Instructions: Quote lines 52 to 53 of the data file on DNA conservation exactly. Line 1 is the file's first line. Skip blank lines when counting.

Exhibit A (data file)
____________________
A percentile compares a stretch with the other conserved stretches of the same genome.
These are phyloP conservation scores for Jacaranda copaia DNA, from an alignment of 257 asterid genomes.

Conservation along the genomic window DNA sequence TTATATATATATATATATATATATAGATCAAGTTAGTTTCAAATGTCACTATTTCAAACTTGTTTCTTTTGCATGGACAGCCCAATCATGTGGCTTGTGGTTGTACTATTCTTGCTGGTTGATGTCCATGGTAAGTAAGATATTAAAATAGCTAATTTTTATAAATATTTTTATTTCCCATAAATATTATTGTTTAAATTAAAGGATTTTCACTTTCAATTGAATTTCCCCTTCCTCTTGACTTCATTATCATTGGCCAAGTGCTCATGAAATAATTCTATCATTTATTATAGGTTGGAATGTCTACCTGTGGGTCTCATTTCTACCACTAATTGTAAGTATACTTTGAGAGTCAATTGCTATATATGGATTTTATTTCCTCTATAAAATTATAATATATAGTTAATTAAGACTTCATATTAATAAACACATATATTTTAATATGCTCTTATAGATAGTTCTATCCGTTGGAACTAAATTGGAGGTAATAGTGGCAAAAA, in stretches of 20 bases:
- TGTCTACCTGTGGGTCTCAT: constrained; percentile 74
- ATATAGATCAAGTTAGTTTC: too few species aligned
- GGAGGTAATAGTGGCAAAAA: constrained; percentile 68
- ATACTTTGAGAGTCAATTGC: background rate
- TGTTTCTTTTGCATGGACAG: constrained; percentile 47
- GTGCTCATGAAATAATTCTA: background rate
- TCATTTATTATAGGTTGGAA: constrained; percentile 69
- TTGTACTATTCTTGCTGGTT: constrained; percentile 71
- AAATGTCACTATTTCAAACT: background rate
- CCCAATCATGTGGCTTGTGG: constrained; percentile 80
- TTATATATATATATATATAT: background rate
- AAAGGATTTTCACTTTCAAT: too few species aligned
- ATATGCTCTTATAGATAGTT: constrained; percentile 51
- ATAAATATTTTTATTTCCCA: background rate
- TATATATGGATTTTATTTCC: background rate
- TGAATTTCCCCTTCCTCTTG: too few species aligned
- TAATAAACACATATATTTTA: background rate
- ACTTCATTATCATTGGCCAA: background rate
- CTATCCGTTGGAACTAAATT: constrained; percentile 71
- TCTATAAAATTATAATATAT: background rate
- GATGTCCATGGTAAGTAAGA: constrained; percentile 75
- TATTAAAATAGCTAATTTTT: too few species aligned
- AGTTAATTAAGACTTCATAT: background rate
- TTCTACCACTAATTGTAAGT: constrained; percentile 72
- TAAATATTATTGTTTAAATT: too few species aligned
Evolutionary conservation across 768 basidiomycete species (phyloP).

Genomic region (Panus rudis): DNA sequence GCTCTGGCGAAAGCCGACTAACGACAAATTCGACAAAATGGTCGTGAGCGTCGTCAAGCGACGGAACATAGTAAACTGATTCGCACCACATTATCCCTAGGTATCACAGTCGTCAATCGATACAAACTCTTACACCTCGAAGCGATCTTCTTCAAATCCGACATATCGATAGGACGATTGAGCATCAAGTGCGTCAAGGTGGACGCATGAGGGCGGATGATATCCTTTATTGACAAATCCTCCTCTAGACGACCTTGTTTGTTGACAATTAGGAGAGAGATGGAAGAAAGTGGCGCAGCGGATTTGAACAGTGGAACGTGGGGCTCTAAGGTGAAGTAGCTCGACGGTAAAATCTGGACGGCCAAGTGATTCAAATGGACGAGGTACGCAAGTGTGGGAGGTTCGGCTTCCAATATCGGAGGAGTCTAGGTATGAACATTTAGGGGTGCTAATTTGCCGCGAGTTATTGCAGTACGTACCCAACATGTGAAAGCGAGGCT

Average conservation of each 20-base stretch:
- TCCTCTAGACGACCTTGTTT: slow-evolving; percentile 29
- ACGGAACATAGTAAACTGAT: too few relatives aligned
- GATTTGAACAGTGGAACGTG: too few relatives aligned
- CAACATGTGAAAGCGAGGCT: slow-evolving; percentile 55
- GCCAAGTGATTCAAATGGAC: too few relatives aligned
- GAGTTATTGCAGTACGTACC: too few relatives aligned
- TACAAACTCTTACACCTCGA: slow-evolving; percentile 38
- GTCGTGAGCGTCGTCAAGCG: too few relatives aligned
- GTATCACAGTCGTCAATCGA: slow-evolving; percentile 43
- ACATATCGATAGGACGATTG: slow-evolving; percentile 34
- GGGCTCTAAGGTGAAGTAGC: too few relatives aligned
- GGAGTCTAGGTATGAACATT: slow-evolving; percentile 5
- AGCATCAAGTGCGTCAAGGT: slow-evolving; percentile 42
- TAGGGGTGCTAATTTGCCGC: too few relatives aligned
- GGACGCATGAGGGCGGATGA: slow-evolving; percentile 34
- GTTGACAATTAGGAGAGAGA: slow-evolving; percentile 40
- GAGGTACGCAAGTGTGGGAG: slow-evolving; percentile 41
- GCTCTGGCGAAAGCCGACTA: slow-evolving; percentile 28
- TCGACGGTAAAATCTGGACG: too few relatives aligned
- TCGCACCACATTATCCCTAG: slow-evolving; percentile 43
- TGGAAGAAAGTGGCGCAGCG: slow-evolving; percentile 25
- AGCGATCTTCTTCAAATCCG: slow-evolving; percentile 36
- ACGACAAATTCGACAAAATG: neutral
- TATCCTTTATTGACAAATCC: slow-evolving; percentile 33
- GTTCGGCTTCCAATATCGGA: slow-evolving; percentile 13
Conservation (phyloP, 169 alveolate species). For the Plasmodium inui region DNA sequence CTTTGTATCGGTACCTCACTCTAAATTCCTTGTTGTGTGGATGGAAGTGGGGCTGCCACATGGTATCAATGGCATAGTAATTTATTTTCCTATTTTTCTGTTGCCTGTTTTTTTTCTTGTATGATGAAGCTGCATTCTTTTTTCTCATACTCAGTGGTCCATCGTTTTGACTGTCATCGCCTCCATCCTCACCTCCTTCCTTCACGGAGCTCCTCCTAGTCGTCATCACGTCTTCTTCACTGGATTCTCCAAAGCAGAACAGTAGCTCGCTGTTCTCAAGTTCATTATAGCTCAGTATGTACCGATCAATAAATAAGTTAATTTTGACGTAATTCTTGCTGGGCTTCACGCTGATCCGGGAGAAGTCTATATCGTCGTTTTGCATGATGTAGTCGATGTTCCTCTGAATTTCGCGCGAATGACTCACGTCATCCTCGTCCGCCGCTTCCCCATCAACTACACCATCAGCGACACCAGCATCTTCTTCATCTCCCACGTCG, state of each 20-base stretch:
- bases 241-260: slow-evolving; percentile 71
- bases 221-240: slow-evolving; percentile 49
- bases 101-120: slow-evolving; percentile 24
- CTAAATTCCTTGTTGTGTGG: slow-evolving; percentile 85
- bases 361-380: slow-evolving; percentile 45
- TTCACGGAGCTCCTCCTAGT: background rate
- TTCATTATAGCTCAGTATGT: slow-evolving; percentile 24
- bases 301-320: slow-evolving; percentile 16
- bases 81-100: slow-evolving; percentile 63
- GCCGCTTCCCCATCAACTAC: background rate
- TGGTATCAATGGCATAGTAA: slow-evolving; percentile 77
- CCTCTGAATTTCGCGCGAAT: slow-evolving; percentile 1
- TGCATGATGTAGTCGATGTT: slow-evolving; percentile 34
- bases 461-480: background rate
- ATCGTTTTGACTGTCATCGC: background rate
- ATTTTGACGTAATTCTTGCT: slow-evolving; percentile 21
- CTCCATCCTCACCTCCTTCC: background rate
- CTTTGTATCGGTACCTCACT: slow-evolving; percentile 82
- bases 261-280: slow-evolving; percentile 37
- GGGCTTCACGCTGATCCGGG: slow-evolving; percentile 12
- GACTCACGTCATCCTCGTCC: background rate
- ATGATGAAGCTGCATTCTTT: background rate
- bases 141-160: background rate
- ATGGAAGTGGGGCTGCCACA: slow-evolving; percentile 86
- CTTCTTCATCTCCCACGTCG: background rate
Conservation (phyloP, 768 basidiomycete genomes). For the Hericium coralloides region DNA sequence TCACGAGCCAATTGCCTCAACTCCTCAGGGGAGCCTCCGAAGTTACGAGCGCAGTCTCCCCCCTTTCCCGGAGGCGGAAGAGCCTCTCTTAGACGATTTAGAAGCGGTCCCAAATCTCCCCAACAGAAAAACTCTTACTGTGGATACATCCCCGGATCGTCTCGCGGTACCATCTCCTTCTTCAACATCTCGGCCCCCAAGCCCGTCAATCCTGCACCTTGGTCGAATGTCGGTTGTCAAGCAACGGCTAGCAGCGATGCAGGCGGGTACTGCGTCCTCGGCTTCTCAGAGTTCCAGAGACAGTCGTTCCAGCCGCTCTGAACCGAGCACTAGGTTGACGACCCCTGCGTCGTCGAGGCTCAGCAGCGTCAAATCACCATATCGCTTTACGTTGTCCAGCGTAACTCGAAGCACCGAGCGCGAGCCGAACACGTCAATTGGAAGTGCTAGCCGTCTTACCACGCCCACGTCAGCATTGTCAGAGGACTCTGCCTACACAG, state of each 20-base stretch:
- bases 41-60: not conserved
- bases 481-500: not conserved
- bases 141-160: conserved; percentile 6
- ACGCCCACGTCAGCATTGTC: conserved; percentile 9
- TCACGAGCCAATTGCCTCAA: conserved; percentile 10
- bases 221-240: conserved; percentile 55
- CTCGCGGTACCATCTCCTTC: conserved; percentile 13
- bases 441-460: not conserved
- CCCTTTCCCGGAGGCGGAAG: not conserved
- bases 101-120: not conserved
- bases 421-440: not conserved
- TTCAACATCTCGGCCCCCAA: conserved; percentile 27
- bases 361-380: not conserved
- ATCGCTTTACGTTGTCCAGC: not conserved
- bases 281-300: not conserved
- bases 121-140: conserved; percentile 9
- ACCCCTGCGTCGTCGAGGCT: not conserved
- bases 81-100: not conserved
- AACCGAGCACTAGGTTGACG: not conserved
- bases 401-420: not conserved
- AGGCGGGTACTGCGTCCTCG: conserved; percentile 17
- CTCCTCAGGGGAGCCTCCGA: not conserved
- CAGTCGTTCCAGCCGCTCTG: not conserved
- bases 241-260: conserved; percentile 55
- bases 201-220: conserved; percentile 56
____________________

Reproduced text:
- TGGAAGAAAGTGGCGCAGCG: slow-evolving; percentile 25
- AGCGATCTTCTTCAAATCCG: slow-evolving; percentile 36